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How Often Retail Delis Inspect Their Slicers

EHS-Net Findings and Recommendations

Image of a food worker with a conversation bubble that reads Take apart, clean, and inspect slicers every 4 hours.

EHS-Net Recommends

We recommend that food safety programs and the retail industry

  • Ensure their delis have trained and knowledgeable staff.
  • Focus interventions designed to improve slicer inspection and cleaning practices on independent and smaller delis.

Why This Study Was Done

Listeria monocytogenes (Lm) causes the third highest number of foodborne illness deaths in the United States each year. Lm contamination of sliced deli meats at retail delis is a major cause of listeriosis illness and outbreaks.

Graphic image of a clock.

To prevent Lm cross-contamination and growth, the Food and Drug Administration (FDA) Food Code recommends restaurant workers

  • Take apart, clean, and sanitize slicers at least every 4 hours.
  • Inspect slicers each time they are fully cleaned.
  • Ensure slicers are free of damage.

Knowing more about how retail delis inspect their slicers and about the condition of those slicers can help delis and food safety programs reduce the risk of foodborne illness.

What the Study Described

The study described

  • The condition of retail deli slicers and how often they are inspected.
  • Deli, manager, and worker traits linked with better slicer inspection practices and with better slicer conditions.
Graphic image of a deli slicer.

What the Study Found

Most delis inspect their slicers, but only 1 in 4 reported inspecting their slicers as often as FDA recommends. 3 in 5 delis had slicers that were damaged.

Delis were more likely to inspect their slicers within the time recommended by FDA if they

  • Were a chain deli.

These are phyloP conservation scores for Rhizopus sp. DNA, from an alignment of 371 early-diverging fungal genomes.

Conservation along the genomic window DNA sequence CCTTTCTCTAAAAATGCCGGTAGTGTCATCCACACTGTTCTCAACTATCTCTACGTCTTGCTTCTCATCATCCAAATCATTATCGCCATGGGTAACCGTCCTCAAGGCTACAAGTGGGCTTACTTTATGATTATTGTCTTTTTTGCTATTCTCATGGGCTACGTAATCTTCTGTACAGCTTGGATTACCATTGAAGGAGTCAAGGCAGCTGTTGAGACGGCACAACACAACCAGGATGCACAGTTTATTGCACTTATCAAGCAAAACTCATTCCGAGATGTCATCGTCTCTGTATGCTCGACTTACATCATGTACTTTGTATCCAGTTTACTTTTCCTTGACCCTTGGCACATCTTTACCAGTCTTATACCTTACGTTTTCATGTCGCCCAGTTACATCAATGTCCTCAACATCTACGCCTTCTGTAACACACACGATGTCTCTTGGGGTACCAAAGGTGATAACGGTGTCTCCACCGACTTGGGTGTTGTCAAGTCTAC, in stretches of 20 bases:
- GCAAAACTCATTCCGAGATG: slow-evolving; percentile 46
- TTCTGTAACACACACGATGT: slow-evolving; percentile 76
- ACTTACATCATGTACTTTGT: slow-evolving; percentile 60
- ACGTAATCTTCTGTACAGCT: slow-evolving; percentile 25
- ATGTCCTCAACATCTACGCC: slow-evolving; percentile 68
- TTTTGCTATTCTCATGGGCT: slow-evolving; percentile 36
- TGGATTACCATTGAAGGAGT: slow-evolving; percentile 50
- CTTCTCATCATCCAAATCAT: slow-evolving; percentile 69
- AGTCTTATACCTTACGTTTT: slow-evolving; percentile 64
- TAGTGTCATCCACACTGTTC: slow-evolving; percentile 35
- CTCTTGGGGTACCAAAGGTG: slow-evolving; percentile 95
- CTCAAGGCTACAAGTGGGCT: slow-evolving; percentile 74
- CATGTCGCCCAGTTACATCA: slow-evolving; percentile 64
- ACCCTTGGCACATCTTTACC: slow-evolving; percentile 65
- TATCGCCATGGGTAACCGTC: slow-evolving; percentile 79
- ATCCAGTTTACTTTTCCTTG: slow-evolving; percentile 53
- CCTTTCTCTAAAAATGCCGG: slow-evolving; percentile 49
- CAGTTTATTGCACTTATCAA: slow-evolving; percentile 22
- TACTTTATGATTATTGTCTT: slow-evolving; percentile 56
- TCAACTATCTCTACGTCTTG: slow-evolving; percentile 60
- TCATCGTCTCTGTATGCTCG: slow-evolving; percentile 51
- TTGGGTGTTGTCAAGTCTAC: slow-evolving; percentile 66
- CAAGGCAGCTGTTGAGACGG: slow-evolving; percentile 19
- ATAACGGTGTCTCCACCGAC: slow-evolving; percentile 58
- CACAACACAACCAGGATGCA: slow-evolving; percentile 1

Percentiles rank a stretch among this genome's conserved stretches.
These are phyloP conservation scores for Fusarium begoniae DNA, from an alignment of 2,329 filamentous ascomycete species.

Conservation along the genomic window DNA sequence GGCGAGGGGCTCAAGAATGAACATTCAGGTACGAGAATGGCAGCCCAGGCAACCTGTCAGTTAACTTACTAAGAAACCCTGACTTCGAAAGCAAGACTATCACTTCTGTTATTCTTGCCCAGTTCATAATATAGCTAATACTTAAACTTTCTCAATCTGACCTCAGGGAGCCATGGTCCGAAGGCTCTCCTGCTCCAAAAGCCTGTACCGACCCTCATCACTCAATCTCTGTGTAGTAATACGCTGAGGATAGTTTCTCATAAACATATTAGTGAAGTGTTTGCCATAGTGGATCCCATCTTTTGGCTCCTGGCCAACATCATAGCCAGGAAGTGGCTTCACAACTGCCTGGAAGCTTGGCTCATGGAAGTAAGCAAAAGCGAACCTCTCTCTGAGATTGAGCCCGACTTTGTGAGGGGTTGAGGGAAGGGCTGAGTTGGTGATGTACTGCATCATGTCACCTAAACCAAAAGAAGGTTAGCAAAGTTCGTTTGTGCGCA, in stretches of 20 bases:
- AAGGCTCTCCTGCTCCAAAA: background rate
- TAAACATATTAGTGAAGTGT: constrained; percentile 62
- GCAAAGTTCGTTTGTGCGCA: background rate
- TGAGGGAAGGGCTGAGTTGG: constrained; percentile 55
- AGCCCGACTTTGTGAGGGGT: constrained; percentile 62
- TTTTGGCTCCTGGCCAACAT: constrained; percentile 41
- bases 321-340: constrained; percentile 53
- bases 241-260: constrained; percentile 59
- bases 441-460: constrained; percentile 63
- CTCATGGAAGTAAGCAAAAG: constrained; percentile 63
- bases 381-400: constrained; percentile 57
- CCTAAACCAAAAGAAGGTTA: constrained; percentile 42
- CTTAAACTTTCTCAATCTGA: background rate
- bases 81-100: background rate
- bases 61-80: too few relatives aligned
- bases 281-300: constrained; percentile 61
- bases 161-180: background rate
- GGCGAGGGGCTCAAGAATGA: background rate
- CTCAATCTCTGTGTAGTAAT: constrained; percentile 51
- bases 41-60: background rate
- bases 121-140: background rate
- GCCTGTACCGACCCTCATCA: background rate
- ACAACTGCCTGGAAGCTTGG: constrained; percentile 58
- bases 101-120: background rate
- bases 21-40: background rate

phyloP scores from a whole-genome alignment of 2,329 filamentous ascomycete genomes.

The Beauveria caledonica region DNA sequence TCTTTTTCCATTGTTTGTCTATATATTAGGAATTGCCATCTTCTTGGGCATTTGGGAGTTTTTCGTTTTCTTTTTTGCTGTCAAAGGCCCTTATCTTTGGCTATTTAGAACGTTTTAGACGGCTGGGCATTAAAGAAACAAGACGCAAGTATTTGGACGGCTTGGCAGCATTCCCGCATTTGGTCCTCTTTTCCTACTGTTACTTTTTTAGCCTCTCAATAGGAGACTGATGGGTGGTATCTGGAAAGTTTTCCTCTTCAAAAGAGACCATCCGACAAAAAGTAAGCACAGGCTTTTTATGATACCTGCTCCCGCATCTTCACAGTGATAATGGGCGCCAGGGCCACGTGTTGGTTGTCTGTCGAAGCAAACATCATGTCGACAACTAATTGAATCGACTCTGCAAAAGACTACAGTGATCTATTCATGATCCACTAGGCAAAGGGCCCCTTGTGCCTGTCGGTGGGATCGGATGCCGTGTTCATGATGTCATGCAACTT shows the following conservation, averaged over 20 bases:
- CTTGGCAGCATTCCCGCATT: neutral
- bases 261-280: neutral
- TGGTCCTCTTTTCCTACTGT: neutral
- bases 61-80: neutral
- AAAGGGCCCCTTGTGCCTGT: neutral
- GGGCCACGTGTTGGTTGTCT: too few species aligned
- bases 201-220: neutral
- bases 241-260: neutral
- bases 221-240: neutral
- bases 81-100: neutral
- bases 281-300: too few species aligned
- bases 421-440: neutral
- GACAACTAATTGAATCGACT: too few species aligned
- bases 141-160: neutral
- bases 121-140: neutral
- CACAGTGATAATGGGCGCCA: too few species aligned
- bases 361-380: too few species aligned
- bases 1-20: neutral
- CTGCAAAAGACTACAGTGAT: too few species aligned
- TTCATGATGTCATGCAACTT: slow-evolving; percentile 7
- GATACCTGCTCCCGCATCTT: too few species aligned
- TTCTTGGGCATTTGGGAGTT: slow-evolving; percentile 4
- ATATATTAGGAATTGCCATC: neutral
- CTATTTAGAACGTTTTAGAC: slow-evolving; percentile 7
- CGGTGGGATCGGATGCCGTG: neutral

• Served more than 300 customers on their busiest day.

Delis were more likely to have undamaged slicers if they

  • Were a chain deli.
  • Provided worker training to their deli workers.

Key Terms

Foodborne illness: an illness caused by germs in food

Listeria monocytogenes (Lm): germ that causes the foodborne illness listeriosis, a serious infection.

Retail delis: delis that prepare or serve ready-to-eat foods to customers where, typically, food is taken elsewhere to be eaten. Grocery stores often have retail delis.

What Is EHS-Net?

This study was conducted by the Environmental Health Specialist Network (EHS-Net). EHS-Net is a federally funded collaboration of federal, state, and local environmental health specialists and epidemiologists working to better understand the environmental causes of foodborne illness.

Want More Information?

Retail Deli Slicer Inspection Practices: An EHS-Net Study (scientific article this plain language summary is based on)

How Often Retail Delis Inspect Their Slicers [PDF – 95 KB] (fact sheet version of this page)

Retail Deli Food Safety Practices Study (study information)

More EHS-Net publications by Study Topic or Citation

More Food Safety Study Findings in Plain Language